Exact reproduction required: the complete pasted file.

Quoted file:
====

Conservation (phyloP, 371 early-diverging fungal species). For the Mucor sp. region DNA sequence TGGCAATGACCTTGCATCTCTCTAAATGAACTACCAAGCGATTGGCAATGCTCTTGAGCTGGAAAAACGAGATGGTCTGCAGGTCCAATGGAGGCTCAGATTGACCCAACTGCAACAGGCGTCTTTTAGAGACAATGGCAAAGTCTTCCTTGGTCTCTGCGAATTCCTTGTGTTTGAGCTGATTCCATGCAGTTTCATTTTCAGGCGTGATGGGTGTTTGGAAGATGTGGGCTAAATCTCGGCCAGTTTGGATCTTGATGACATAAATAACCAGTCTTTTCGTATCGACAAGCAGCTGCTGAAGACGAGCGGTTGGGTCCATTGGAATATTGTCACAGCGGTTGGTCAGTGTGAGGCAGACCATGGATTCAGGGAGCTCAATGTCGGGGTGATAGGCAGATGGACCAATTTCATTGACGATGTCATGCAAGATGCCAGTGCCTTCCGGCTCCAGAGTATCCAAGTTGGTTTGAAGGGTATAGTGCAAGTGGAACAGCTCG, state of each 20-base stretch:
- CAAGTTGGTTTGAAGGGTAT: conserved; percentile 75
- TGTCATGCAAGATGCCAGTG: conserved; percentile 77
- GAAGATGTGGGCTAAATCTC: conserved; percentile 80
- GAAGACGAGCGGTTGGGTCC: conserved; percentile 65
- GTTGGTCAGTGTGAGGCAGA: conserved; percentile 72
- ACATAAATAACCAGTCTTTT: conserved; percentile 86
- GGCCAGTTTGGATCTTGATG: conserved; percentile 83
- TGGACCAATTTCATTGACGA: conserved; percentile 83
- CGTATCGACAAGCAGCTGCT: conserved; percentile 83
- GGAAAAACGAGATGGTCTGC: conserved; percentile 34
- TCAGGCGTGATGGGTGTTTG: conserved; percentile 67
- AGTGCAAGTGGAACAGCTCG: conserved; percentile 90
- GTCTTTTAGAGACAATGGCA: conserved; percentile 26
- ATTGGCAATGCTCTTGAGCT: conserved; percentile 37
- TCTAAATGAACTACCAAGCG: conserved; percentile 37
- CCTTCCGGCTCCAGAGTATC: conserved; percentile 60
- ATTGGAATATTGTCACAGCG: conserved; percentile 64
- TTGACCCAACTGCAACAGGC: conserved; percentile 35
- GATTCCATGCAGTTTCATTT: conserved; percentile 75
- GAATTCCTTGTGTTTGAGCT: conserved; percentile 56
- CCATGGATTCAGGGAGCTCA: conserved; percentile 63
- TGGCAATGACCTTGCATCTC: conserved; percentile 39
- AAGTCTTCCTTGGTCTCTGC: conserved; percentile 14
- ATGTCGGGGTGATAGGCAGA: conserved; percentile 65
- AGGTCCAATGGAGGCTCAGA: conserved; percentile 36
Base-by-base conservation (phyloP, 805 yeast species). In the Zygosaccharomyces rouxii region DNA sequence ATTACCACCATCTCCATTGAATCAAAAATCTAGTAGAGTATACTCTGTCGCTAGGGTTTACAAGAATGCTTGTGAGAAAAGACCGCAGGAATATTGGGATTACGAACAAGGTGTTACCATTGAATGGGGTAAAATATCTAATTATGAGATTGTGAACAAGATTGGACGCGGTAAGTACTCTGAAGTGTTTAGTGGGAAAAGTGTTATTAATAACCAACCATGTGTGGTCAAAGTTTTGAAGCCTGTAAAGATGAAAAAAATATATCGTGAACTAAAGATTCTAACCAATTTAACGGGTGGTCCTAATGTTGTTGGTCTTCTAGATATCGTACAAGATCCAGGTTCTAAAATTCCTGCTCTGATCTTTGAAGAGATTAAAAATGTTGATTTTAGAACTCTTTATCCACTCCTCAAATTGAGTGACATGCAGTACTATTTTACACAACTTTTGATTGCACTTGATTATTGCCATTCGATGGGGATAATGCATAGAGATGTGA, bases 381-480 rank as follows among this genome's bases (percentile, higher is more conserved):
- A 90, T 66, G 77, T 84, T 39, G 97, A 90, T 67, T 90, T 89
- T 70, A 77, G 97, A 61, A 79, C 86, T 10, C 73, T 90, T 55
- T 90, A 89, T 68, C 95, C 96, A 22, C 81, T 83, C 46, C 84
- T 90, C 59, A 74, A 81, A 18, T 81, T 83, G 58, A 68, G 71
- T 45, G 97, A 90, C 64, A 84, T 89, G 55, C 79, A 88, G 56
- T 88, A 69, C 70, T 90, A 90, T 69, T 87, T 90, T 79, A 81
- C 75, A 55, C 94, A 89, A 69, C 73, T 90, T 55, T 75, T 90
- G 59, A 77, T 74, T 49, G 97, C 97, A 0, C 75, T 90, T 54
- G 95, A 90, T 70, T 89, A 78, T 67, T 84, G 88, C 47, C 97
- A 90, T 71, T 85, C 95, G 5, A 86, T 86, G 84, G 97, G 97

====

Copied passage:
Conservation (phyloP, 371 early-diverging fungal species). For the Mucor sp. region DNA sequence TGGCAATGACCTTGCATCTCTCTAAATGAACTACCAAGCGATTGGCAATGCTCTTGAGCTGGAAAAACGAGATGGTCTGCAGGTCCAATGGAGGCTCAGATTGACCCAACTGCAACAGGCGTCTTTTAGAGACAATGGCAAAGTCTTCCTTGGTCTCTGCGAATTCCTTGTGTTTGAGCTGATTCCATGCAGTTTCATTTTCAGGCGTGATGGGTGTTTGGAAGATGTGGGCTAAATCTCGGCCAGTTTGGATCTTGATGACATAAATAACCAGTCTTTTCGTATCGACAAGCAGCTGCTGAAGACGAGCGGTTGGGTCCATTGGAATATTGTCACAGCGGTTGGTCAGTGTGAGGCAGACCATGGATTCAGGGAGCTCAATGTCGGGGTGATAGGCAGATGGACCAATTTCATTGACGATGTCATGCAAGATGCCAGTGCCTTCCGGCTCCAGAGTATCCAAGTTGGTTTGAAGGGTATAGTGCAAGTGGAACAGCTCG, state of each 20-base stretch:
- CAAGTTGGTTTGAAGGGTAT: conserved; percentile 75
- TGTCATGCAAGATGCCAGTG: conserved; percentile 77
- GAAGATGTGGGCTAAATCTC: conserved; percentile 80
- GAAGACGAGCGGTTGGGTCC: conserved; percentile 65
- GTTGGTCAGTGTGAGGCAGA: conserved; percentile 72
- ACATAAATAACCAGTCTTTT: conserved; percentile 86
- GGCCAGTTTGGATCTTGATG: conserved; percentile 83
- TGGACCAATTTCATTGACGA: conserved; percentile 83
- CGTATCGACAAGCAGCTGCT: conserved; percentile 83
- GGAAAAACGAGATGGTCTGC: conserved; percentile 34
- TCAGGCGTGATGGGTGTTTG: conserved; percentile 67
- AGTGCAAGTGGAACAGCTCG: conserved; percentile 90
- GTCTTTTAGAGACAATGGCA: conserved; percentile 26
- ATTGGCAATGCTCTTGAGCT: conserved; percentile 37
- TCTAAATGAACTACCAAGCG: conserved; percentile 37
- CCTTCCGGCTCCAGAGTATC: conserved; percentile 60
- ATTGGAATATTGTCACAGCG: conserved; percentile 64
- TTGACCCAACTGCAACAGGC: conserved; percentile 35
- GATTCCATGCAGTTTCATTT: conserved; percentile 75
- GAATTCCTTGTGTTTGAGCT: conserved; percentile 56
- CCATGGATTCAGGGAGCTCA: conserved; percentile 63
- TGGCAATGACCTTGCATCTC: conserved; percentile 39
- AAGTCTTCCTTGGTCTCTGC: conserved; percentile 14
- ATGTCGGGGTGATAGGCAGA: conserved; percentile 65
- AGGTCCAATGGAGGCTCAGA: conserved; percentile 36
Base-by-base conservation (phyloP, 805 yeast species). In the Zygosaccharomyces rouxii region DNA sequence ATTACCACCATCTCCATTGAATCAAAAATCTAGTAGAGTATACTCTGTCGCTAGGGTTTACAAGAATGCTTGTGAGAAAAGACCGCAGGAATATTGGGATTACGAACAAGGTGTTACCATTGAATGGGGTAAAATATCTAATTATGAGATTGTGAACAAGATTGGACGCGGTAAGTACTCTGAAGTGTTTAGTGGGAAAAGTGTTATTAATAACCAACCATGTGTGGTCAAAGTTTTGAAGCCTGTAAAGATGAAAAAAATATATCGTGAACTAAAGATTCTAACCAATTTAACGGGTGGTCCTAATGTTGTTGGTCTTCTAGATATCGTACAAGATCCAGGTTCTAAAATTCCTGCTCTGATCTTTGAAGAGATTAAAAATGTTGATTTTAGAACTCTTTATCCACTCCTCAAATTGAGTGACATGCAGTACTATTTTACACAACTTTTGATTGCACTTGATTATTGCCATTCGATGGGGATAATGCATAGAGATGTGA, bases 381-480 rank as follows among this genome's bases (percentile, higher is more conserved):
- A 90, T 66, G 77, T 84, T 39, G 97, A 90, T 67, T 90, T 89
- T 70, A 77, G 97, A 61, A 79, C 86, T 10, C 73, T 90, T 55
- T 90, A 89, T 68, C 95, C 96, A 22, C 81, T 83, C 46, C 84
- T 90, C 59, A 74, A 81, A 18, T 81, T 83, G 58, A 68, G 71
- T 45, G 97, A 90, C 64, A 84, T 89, G 55, C 79, A 88, G 56
- T 88, A 69, C 70, T 90, A 90, T 69, T 87, T 90, T 79, A 81
- C 75, A 55, C 94, A 89, A 69, C 73, T 90, T 55, T 75, T 90
- G 59, A 77, T 74, T 49, G 97, C 97, A 0, C 75, T 90, T 54
- G 95, A 90, T 70, T 89, A 78, T 67, T 84, G 88, C 47, C 97
- A 90, T 71, T 85, C 95, G 5, A 86, T 86, G 84, G 97, G 97